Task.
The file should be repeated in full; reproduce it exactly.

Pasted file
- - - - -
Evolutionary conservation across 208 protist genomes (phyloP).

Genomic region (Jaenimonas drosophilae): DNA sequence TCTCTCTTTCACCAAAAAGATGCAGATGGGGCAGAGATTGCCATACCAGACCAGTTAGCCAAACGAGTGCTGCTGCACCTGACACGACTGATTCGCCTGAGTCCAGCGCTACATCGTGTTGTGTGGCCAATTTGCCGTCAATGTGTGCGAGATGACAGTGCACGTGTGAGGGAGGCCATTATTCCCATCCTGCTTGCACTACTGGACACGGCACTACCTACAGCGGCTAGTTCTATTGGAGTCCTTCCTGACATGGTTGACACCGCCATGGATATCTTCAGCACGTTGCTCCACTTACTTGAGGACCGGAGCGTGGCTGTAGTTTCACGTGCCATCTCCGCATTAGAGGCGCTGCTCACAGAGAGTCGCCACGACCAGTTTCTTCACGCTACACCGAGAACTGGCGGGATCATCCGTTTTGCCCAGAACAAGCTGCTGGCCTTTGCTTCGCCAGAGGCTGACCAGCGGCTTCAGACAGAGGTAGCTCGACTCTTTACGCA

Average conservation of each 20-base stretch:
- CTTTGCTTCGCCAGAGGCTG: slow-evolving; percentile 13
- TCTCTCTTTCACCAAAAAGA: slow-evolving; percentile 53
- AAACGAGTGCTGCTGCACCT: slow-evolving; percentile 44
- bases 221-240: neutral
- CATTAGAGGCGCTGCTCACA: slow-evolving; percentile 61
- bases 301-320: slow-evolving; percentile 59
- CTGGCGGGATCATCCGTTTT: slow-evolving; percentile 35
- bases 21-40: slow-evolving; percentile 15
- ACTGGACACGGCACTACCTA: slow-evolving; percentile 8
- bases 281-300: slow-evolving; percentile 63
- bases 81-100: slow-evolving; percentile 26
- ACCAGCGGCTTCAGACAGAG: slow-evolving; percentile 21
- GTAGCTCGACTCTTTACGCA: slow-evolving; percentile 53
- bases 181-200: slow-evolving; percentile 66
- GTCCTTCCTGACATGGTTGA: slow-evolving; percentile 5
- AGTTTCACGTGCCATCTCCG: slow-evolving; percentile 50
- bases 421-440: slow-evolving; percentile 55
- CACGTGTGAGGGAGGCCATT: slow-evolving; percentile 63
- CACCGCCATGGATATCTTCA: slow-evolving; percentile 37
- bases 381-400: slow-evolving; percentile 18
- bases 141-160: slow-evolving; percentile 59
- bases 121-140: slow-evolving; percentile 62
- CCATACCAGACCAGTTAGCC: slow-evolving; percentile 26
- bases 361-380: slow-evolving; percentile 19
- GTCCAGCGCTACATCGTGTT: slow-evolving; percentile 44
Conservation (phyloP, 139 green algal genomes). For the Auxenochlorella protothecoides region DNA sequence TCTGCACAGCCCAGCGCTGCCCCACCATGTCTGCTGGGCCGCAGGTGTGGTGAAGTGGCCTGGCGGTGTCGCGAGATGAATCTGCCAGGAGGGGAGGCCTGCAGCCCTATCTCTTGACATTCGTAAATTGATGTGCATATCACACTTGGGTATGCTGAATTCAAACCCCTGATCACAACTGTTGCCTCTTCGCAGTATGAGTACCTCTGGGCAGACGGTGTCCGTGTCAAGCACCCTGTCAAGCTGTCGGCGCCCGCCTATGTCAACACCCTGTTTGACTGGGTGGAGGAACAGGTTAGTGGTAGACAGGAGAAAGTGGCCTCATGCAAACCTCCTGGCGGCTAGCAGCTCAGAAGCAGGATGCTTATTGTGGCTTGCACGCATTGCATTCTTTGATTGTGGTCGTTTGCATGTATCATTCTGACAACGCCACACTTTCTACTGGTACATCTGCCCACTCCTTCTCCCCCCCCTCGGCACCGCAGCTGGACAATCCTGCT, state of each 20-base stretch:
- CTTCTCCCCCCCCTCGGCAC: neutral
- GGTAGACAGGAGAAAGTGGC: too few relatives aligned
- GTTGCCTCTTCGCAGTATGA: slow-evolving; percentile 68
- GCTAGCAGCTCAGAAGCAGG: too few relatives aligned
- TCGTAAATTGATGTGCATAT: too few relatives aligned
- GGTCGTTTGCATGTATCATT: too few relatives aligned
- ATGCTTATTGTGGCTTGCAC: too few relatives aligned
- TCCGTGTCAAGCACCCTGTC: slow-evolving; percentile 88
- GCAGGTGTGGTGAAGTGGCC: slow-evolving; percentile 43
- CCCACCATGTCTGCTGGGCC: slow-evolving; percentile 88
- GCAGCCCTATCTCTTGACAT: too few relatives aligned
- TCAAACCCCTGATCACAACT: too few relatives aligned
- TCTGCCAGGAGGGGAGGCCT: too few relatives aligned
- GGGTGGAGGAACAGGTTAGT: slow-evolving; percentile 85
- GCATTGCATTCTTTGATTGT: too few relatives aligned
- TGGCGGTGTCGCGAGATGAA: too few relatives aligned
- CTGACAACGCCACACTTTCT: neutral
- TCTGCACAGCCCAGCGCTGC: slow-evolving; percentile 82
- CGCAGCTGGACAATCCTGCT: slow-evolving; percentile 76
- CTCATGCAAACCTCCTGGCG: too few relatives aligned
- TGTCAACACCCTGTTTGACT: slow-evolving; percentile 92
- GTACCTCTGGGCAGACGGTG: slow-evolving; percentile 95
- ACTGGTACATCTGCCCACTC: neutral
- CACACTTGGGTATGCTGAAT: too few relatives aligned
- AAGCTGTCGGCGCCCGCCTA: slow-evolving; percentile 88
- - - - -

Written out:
Evolutionary conservation across 208 protist genomes (phyloP).

Genomic region (Jaenimonas drosophilae): DNA sequence TCTCTCTTTCACCAAAAAGATGCAGATGGGGCAGAGATTGCCATACCAGACCAGTTAGCCAAACGAGTGCTGCTGCACCTGACACGACTGATTCGCCTGAGTCCAGCGCTACATCGTGTTGTGTGGCCAATTTGCCGTCAATGTGTGCGAGATGACAGTGCACGTGTGAGGGAGGCCATTATTCCCATCCTGCTTGCACTACTGGACACGGCACTACCTACAGCGGCTAGTTCTATTGGAGTCCTTCCTGACATGGTTGACACCGCCATGGATATCTTCAGCACGTTGCTCCACTTACTTGAGGACCGGAGCGTGGCTGTAGTTTCACGTGCCATCTCCGCATTAGAGGCGCTGCTCACAGAGAGTCGCCACGACCAGTTTCTTCACGCTACACCGAGAACTGGCGGGATCATCCGTTTTGCCCAGAACAAGCTGCTGGCCTTTGCTTCGCCAGAGGCTGACCAGCGGCTTCAGACAGAGGTAGCTCGACTCTTTACGCA

Average conservation of each 20-base stretch:
- CTTTGCTTCGCCAGAGGCTG: slow-evolving; percentile 13
- TCTCTCTTTCACCAAAAAGA: slow-evolving; percentile 53
- AAACGAGTGCTGCTGCACCT: slow-evolving; percentile 44
- bases 221-240: neutral
- CATTAGAGGCGCTGCTCACA: slow-evolving; percentile 61
- bases 301-320: slow-evolving; percentile 59
- CTGGCGGGATCATCCGTTTT: slow-evolving; percentile 35
- bases 21-40: slow-evolving; percentile 15
- ACTGGACACGGCACTACCTA: slow-evolving; percentile 8
- bases 281-300: slow-evolving; percentile 63
- bases 81-100: slow-evolving; percentile 26
- ACCAGCGGCTTCAGACAGAG: slow-evolving; percentile 21
- GTAGCTCGACTCTTTACGCA: slow-evolving; percentile 53
- bases 181-200: slow-evolving; percentile 66
- GTCCTTCCTGACATGGTTGA: slow-evolving; percentile 5
- AGTTTCACGTGCCATCTCCG: slow-evolving; percentile 50
- bases 421-440: slow-evolving; percentile 55
- CACGTGTGAGGGAGGCCATT: slow-evolving; percentile 63
- CACCGCCATGGATATCTTCA: slow-evolving; percentile 37
- bases 381-400: slow-evolving; percentile 18
- bases 141-160: slow-evolving; percentile 59
- bases 121-140: slow-evolving; percentile 62
- CCATACCAGACCAGTTAGCC: slow-evolving; percentile 26
- bases 361-380: slow-evolving; percentile 19
- GTCCAGCGCTACATCGTGTT: slow-evolving; percentile 44
Conservation (phyloP, 139 green algal genomes). For the Auxenochlorella protothecoides region DNA sequence TCTGCACAGCCCAGCGCTGCCCCACCATGTCTGCTGGGCCGCAGGTGTGGTGAAGTGGCCTGGCGGTGTCGCGAGATGAATCTGCCAGGAGGGGAGGCCTGCAGCCCTATCTCTTGACATTCGTAAATTGATGTGCATATCACACTTGGGTATGCTGAATTCAAACCCCTGATCACAACTGTTGCCTCTTCGCAGTATGAGTACCTCTGGGCAGACGGTGTCCGTGTCAAGCACCCTGTCAAGCTGTCGGCGCCCGCCTATGTCAACACCCTGTTTGACTGGGTGGAGGAACAGGTTAGTGGTAGACAGGAGAAAGTGGCCTCATGCAAACCTCCTGGCGGCTAGCAGCTCAGAAGCAGGATGCTTATTGTGGCTTGCACGCATTGCATTCTTTGATTGTGGTCGTTTGCATGTATCATTCTGACAACGCCACACTTTCTACTGGTACATCTGCCCACTCCTTCTCCCCCCCCTCGGCACCGCAGCTGGACAATCCTGCT, state of each 20-base stretch:
- CTTCTCCCCCCCCTCGGCAC: neutral
- GGTAGACAGGAGAAAGTGGC: too few relatives aligned
- GTTGCCTCTTCGCAGTATGA: slow-evolving; percentile 68
- GCTAGCAGCTCAGAAGCAGG: too few relatives aligned
- TCGTAAATTGATGTGCATAT: too few relatives aligned
- GGTCGTTTGCATGTATCATT: too few relatives aligned
- ATGCTTATTGTGGCTTGCAC: too few relatives aligned
- TCCGTGTCAAGCACCCTGTC: slow-evolving; percentile 88
- GCAGGTGTGGTGAAGTGGCC: slow-evolving; percentile 43
- CCCACCATGTCTGCTGGGCC: slow-evolving; percentile 88
- GCAGCCCTATCTCTTGACAT: too few relatives aligned
- TCAAACCCCTGATCACAACT: too few relatives aligned
- TCTGCCAGGAGGGGAGGCCT: too few relatives aligned
- GGGTGGAGGAACAGGTTAGT: slow-evolving; percentile 85
- GCATTGCATTCTTTGATTGT: too few relatives aligned
- TGGCGGTGTCGCGAGATGAA: too few relatives aligned
- CTGACAACGCCACACTTTCT: neutral
- TCTGCACAGCCCAGCGCTGC: slow-evolving; percentile 82
- CGCAGCTGGACAATCCTGCT: slow-evolving; percentile 76
- CTCATGCAAACCTCCTGGCG: too few relatives aligned
- TGTCAACACCCTGTTTGACT: slow-evolving; percentile 92
- GTACCTCTGGGCAGACGGTG: slow-evolving; percentile 95
- ACTGGTACATCTGCCCACTC: neutral
- CACACTTGGGTATGCTGAAT: too few relatives aligned
- AAGCTGTCGGCGCCCGCCTA: slow-evolving; percentile 88